are not applied seriously and in a

timely manner so that conflict is

mitigated in the early stages, then

often the victim will be the one who

retaliates with passion—and the

one who bears the blame and the

punishment. As a result, the stu –

dents (who know the inside story)

may lose respect for school author –

ity processes, and proceed to take

the law into their own hands.

Despite all our efforts, bullying wins


The antibullying programs that

emphasize authority-based strate –

gies (to teach good behaviour and

to search and destroy the offenders)

are worthwhile efforts, to be sure,

but are only providing a partial cure.

We need more than an official code

of conduct to make bullying

behaviours unacceptable in our

schools. We need a culture of

respect and acceptance for our –

selves, and for our relationships

with others, and one that is demon –

strated in the day-to-day operation

of the classroom and the school

culture—a challenge to consider as

we plan the coming school year.

Dr. Carol Battaglio is an elementary

school counsellor, Surrey School

District, B.C.

FAILURE: a means to success

“I’ve missed more than 9,000 shots in my career. I’ve lost almost 300 games. 26 times I’ve been trusted to take the game winning shot and missed. I’ve failed over and over and over again in my life and that is why I succeed.” – Michael Jordan.

Recently on CBC Radio, I heard a discussion between the renowned Michael Enright, host of CBC’s Sunday Edition, and three prominent and concerned educators. The subject for discussion was whether or not the current policy of ‘not failing students’ is ruining their possibilities in later life.

Where would we be today without failure and the subsequent success that failure can lead to? Would we have the telephone, space travel, or modern medicine? Most great scientific and technical advancements have been made because of years and years of trial and error.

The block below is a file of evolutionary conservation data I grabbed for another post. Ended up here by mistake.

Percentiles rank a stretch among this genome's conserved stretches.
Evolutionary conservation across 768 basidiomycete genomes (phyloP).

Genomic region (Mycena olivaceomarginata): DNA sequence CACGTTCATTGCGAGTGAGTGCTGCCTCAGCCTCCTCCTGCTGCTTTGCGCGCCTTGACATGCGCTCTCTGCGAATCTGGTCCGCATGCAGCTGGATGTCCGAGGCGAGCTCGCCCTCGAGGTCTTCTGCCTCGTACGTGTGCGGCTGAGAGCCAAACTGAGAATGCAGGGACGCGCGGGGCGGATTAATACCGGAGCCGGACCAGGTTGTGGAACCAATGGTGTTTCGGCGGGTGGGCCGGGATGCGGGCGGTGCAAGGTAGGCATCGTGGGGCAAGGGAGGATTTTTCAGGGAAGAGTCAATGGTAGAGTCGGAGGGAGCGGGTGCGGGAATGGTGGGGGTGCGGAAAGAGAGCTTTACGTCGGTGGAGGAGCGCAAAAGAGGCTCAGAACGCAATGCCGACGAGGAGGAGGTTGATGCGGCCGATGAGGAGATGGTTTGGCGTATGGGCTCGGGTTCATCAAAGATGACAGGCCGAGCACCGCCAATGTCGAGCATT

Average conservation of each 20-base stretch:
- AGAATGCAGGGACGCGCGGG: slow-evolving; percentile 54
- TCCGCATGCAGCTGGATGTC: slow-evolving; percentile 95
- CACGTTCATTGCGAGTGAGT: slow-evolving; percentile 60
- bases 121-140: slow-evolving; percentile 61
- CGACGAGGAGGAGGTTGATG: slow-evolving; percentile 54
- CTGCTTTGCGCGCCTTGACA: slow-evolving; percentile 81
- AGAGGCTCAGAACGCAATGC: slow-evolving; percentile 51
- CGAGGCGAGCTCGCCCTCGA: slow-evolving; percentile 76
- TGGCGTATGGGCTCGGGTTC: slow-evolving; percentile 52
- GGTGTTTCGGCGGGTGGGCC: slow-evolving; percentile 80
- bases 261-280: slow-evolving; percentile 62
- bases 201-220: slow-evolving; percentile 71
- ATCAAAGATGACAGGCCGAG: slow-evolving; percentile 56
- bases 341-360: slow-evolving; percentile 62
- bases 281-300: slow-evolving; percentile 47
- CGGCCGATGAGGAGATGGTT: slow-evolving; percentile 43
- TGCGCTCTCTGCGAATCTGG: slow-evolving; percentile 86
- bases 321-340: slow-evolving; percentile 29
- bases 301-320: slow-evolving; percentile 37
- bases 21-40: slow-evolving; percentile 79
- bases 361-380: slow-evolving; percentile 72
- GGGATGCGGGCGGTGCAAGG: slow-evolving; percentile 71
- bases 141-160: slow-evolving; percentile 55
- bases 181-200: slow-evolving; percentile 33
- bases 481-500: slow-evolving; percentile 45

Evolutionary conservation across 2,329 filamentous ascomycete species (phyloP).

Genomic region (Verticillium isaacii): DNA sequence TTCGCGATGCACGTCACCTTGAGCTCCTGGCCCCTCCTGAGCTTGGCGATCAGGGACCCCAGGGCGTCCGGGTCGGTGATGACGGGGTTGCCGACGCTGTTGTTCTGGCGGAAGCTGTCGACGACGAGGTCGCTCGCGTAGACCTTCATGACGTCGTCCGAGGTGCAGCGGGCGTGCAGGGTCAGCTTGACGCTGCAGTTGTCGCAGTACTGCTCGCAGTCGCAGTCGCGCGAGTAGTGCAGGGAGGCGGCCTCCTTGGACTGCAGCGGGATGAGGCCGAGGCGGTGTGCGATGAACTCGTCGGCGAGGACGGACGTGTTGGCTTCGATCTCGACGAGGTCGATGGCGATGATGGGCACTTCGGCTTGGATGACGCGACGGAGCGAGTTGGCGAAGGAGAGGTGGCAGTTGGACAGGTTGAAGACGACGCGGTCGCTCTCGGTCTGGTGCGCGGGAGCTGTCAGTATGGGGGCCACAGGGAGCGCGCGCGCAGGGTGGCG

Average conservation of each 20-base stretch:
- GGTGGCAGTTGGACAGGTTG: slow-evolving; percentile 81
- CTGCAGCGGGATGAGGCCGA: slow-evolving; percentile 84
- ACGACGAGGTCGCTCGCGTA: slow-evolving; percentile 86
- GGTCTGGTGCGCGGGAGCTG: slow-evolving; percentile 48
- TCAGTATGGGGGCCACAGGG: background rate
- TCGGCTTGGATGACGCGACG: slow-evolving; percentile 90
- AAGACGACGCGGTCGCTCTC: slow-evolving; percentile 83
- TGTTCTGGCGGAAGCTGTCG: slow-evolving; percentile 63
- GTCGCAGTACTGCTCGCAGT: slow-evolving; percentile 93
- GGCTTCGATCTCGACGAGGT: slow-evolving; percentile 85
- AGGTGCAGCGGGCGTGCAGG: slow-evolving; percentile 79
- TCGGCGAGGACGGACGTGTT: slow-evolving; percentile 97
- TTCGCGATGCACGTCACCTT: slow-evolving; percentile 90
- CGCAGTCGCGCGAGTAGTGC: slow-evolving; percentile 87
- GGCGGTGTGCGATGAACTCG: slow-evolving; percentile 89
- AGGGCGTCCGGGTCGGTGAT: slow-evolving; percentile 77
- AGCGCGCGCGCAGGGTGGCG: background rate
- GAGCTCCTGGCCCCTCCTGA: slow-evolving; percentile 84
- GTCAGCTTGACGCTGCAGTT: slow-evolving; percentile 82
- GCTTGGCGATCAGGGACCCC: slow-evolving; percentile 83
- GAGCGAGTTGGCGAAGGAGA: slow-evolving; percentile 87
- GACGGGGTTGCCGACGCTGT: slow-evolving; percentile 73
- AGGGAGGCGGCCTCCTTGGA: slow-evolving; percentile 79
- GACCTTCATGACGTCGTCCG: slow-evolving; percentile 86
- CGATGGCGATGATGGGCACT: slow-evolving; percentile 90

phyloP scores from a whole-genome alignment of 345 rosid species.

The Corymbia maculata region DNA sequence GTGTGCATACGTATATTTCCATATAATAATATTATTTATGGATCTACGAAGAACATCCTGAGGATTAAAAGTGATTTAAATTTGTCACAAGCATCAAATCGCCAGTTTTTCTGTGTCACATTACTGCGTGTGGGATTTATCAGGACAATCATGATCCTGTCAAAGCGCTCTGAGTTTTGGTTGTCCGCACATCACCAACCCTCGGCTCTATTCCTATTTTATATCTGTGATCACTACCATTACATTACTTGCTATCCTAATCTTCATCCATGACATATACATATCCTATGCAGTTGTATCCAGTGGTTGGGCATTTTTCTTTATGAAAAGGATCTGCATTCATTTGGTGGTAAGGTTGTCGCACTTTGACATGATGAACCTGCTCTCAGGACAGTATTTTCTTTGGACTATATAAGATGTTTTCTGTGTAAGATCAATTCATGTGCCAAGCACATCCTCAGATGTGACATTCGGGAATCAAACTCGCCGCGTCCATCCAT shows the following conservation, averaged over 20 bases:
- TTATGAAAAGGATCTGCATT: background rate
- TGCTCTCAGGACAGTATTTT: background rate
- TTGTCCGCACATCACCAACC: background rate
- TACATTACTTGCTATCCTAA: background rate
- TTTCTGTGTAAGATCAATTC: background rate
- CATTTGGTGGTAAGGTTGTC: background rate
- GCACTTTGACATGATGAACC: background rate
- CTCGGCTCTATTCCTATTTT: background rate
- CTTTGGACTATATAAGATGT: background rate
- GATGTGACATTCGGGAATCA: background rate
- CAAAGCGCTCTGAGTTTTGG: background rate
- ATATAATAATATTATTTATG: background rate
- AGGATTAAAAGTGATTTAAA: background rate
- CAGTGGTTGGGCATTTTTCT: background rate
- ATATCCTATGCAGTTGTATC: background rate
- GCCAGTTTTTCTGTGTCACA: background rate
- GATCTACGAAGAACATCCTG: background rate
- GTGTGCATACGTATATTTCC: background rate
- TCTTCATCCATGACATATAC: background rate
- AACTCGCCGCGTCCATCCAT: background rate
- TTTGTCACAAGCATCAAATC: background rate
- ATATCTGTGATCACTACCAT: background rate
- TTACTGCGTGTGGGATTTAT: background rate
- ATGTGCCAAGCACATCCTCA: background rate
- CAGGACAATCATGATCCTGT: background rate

Few of us think in this way, but perhaps we should: babies learn to crawl and toddlers learn to walk by turning ‘failure’ into success. We do not see their falling down as ‘failure’ or in any negative light at all. As parents, we see each step forward or backward as growth. So why are we so obsessed with our own failure, and more particularly that of our children?

Why must we always treat failure as negative? Why must we always threat those who have failed, especially young people in school, as if failure is the worst thing that could ever happen? Why not teach our children that failure is nothing but a signal, a sign along the road of life, reminding us to “check the map, there’s a better way.”

Admittedly, when faced with failure, particularly that of our children, it isn’t as simple as checking a map or a GPS for new directions. Hard work and a great deal of soul searching have to be part of the journey. A total remapping of our current path may be necessary. A few or many mistakes may have to be made before a person works out their directions.

And once on track, there will be more hard work ahead to keep focused and on the road to success. There may also come a time, later in life, when this new road no longer suits the changing times. Take these current times as an example. A whole new path may need to be mapped out. Why not give our children the tools not only to survive now, but also as adults?

On this road to success, forgiveness plays an important role. Here, I am not talking simply about forgiving our children, but forgiving ourselves as parents, teachers, and school boards as well. Too often, we, as caregivers, take on the responsibility of our children’s failure and make it our own.

We feel the guilt of their failure and as a result take it as our duty to make things right, when in truth, apart from offering positive support, we can do nothing to right someone else’s failure. The only person we can really change is ourselves.

Perhaps, it is our sense of guilt that misconstrues such a maxim as “failure is not an option”. Traditionally the phrase has meant “never give up”. However, more recently, many educators and parents have come to the belief that young people in school should not be failed for fear that such failure will lower their self esteem and hamper their growth. It is as if, by wiping ‘failure’ off our children’s map, we will feel better about ourselves; if failure no longer exists, we have done a good job.